Someone owes you money or is holding your personal property, and so you decided that the only way to get it is to file a small claims lawsuit. When you filed the Notice of Claim, the court clerk gave you a trial date. The defendant never offered to pay you, or "settle" the case. Maybe you even tried mediation, where a neutral third party tried to get you both to agree to a compromise, but that didn't work.
It looks like your suit will have to go to trial where an Indiana small claims court will decide if you win or lose. It's the day you've been waiting for. Before you get to the courthouse, though, you should have an idea of how the trial process works and what you need to do to help make sure you're on the winning end.
Both you and the defendant have to show up or "appear" for trial on the date and at the time scheduled by the court clerk when filed your Notice of Claim. Be on time and be ready. Get to the courthouse at least one hour before the scheduled time, just in case the court is moving ahead of schedule or there's a problem with your paperwork.
Bring everything you've gathered to prove your case, like receipts and photographs. And, make sure your witnesses know where the court is, when they need to be there, and what testimony they'll give (what they need to say). If possible, offer to drive them to the courthouse.
In some Indiana small claims courts the trial will be heard by a judge, while in other courts it may be heard by a "referee." She's an experienced lawyer who's been appointed by the court to help with the small claims cases. A referee has all the powers of a judge. The trial process itself is simple and straightforward:
- Your case will be "called" by the court clerk when it's time for your case to be heard
- You, the defendant and all of the witnesses will be sworn-in
- The judge will ask you to explain your case. This is when you'll present your evidence (documents and photographs, etc.), and your witnesses will testify, too. The defendant can ask you and your witnesses questions, and the judge often asks questions as well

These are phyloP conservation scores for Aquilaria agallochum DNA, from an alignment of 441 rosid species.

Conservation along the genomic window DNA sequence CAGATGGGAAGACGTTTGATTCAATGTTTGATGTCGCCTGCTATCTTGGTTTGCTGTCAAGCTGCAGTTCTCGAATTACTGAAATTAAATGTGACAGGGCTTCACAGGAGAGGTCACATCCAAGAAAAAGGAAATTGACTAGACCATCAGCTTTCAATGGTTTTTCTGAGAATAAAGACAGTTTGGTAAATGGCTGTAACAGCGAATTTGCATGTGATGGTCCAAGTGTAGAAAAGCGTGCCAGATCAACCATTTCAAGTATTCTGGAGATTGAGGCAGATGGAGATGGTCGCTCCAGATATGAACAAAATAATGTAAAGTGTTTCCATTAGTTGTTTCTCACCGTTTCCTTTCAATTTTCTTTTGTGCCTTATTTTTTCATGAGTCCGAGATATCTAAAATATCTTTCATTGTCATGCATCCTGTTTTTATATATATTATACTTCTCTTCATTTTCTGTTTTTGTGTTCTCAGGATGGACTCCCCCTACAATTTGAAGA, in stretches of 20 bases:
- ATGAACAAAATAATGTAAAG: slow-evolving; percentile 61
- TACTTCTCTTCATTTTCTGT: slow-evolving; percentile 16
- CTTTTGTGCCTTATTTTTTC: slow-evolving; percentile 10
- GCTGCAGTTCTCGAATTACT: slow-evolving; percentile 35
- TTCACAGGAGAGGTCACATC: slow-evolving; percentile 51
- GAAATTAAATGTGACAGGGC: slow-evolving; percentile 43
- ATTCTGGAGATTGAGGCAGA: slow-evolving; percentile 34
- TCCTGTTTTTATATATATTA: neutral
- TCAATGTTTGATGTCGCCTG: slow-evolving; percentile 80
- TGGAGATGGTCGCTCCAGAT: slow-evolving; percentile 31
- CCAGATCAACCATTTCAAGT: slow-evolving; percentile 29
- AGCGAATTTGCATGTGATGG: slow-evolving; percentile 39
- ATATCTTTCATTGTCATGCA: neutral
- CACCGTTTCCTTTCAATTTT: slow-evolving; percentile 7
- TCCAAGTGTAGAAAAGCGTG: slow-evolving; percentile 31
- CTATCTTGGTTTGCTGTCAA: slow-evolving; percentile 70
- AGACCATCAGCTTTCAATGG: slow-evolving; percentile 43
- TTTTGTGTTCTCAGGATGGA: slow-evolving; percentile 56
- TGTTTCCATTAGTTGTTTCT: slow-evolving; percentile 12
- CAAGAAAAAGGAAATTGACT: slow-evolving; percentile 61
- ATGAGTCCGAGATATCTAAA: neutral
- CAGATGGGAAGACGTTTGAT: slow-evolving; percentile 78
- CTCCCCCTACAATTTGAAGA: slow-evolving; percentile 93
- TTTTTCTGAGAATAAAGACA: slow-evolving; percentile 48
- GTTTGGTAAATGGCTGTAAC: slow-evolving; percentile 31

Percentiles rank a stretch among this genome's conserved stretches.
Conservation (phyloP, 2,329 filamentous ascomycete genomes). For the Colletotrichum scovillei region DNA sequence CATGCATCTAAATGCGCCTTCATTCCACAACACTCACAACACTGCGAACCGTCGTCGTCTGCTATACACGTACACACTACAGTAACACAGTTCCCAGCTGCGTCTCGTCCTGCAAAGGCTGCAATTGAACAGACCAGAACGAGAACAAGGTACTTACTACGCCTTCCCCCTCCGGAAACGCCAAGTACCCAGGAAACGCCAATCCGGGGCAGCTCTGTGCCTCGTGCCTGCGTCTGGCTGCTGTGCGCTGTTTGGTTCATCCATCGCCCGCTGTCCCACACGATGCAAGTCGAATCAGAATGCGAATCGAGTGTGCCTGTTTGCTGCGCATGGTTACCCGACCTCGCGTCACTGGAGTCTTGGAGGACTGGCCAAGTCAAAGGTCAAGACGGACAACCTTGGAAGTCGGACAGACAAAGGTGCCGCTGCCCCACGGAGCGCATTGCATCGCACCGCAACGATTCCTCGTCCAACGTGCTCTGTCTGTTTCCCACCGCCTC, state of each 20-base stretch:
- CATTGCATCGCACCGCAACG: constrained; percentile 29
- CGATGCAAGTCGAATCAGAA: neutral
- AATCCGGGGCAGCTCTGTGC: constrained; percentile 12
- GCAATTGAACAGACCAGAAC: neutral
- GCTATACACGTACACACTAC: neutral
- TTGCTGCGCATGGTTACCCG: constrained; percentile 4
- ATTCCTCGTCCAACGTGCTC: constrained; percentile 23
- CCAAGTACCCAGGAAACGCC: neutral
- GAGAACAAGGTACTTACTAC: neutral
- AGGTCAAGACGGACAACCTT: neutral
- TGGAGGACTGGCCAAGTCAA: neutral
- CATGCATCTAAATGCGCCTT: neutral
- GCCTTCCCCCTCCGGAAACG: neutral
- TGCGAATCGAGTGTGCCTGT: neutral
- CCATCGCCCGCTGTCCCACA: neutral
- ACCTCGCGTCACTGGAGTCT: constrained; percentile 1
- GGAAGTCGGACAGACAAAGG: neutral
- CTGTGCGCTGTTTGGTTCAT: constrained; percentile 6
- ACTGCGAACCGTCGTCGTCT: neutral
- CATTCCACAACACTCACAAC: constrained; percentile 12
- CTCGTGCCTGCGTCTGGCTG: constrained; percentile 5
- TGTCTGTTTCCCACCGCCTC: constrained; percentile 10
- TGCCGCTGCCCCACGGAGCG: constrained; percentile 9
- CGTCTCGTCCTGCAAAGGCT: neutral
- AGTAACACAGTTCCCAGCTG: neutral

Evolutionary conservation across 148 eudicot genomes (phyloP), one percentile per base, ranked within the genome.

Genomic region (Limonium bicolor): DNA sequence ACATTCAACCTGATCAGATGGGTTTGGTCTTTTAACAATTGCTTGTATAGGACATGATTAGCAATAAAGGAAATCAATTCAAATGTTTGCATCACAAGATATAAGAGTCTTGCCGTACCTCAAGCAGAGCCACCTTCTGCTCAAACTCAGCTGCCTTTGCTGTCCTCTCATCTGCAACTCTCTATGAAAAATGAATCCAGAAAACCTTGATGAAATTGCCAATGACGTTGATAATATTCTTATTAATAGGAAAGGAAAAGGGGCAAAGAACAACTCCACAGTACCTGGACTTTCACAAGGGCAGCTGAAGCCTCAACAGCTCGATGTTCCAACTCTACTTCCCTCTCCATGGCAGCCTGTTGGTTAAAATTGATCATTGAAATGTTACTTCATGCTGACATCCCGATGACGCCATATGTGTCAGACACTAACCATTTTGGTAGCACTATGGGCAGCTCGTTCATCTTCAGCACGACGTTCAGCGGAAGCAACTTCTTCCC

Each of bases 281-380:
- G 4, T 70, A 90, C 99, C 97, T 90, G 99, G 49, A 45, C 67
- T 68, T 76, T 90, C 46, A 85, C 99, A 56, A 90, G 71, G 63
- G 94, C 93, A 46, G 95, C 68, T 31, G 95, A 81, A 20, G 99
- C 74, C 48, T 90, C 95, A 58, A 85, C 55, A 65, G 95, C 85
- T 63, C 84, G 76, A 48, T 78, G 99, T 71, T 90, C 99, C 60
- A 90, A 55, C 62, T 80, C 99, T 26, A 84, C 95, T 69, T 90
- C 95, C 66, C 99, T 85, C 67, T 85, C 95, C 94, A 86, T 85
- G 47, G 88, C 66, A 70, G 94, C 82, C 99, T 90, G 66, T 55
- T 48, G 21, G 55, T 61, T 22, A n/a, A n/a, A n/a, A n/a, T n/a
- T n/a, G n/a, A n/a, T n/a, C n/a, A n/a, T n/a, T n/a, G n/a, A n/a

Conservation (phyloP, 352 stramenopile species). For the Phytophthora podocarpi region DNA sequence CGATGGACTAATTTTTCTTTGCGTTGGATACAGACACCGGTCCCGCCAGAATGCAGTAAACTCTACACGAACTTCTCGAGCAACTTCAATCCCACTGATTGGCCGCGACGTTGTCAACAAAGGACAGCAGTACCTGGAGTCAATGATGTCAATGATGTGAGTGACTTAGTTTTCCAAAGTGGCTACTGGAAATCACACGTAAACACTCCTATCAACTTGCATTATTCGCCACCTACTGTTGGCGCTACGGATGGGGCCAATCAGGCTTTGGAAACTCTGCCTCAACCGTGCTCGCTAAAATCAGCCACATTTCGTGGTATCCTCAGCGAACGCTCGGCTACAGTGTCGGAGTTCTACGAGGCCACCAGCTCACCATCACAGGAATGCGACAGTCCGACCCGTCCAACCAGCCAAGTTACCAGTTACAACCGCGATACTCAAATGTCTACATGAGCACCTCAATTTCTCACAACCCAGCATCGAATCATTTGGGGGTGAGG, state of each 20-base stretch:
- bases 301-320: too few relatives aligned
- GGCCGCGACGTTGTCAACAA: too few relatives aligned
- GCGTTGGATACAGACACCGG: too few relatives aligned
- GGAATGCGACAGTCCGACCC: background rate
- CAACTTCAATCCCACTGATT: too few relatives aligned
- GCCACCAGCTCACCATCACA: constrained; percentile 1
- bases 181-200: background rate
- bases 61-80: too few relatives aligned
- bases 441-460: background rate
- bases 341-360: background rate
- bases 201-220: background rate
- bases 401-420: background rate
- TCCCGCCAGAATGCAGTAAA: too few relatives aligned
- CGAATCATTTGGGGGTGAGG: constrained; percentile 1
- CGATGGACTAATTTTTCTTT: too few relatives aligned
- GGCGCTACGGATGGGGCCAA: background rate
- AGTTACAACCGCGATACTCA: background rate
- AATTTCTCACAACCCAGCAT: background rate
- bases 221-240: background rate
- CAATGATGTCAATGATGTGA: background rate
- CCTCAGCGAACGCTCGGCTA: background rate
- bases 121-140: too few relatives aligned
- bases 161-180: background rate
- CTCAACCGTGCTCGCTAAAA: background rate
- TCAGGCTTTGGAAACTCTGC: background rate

- The defendant is then asked to explain why she shouldn't have to pay you. The defendant will present her evidence and witnesses at this time. And, you can ask her and her witnesses questions
- The judge may ask you, the defendant, or any witnesses more questions if she needs to clarify or understand something about the case
- The judge will make a judgment, which simply means she'll decide who wins. She may do this either immediately after everyone has testified, and you may get a copy of the judgment that day or it may be mailed to you later. Sometimes, the judge takes the case "under advisement," which means she needs more time to think about it. If that happens, the judge will mail a copy of the judgment later, usually within one two weeks after the trial
The evidence you should bring to trial to support your claims or defenses includes:
- Documents such as contracts, notes, leases, receipts, work orders, bids and estimates, police reports and the like
- The damaged goods you're suing over, or photographs of the goods
- Photographs or illustrations that explain what happened, such as where a car accident happened
- Photographs of the personal property that the defendant refuses to return to you, or written estimates of value of the property and/or the cost of replacing it
- Any letters, e-mail messages, or other correspondence between you and the other party
As the plaintiff, you have the burden of proof. That means you have to convince the judge that the defendant owes you money. Of course, if the defendant filed a counterclaim against you, she has to prove that you owe her money, or are refusing to return property that belongs to her.
You should follow these general suggestions for courtroom conduct:
- Be on time for your trial, and dress as nicely as you can. This shows the judge that you're taking the trial seriously
- Stick to the issues in dispute when presenting your case
- Be polite at all times and don't interrupt the judge. Also, don't speak directly to the other party unless the judge gives you permission to do so
Failure to Appear
If neither you nor the defendant show up at trial, the case will be dismissed. If you fail to appear at trial, the judge will dismiss your claim. If the defendant doesn't appear at trial, you win automatically. The judge will enter a judgment (called a "default judgment") awarding you the amount of your claim, plus your court costs or filing fees. In the case of a default, you still need to show the judge that your claim against the defendant is valid and that the defendant was properly served with (or given a copy of) your Notice of Claim. Likewise, the defendant may be given a default judgment against you if she filed a counterclaim and you didn't show up at trial to defend it.
Questions for Your Attorney
- Do I have to appear at trail even if I hire you to represent me in the small claims suit?
- I was in a car accident on my way to trial and I didn't make it in time. The judge dismissed my case. What can I do?
- A witness I need for my trial won't answer my phone calls or letters. Is there anyway I can make her show up at trial?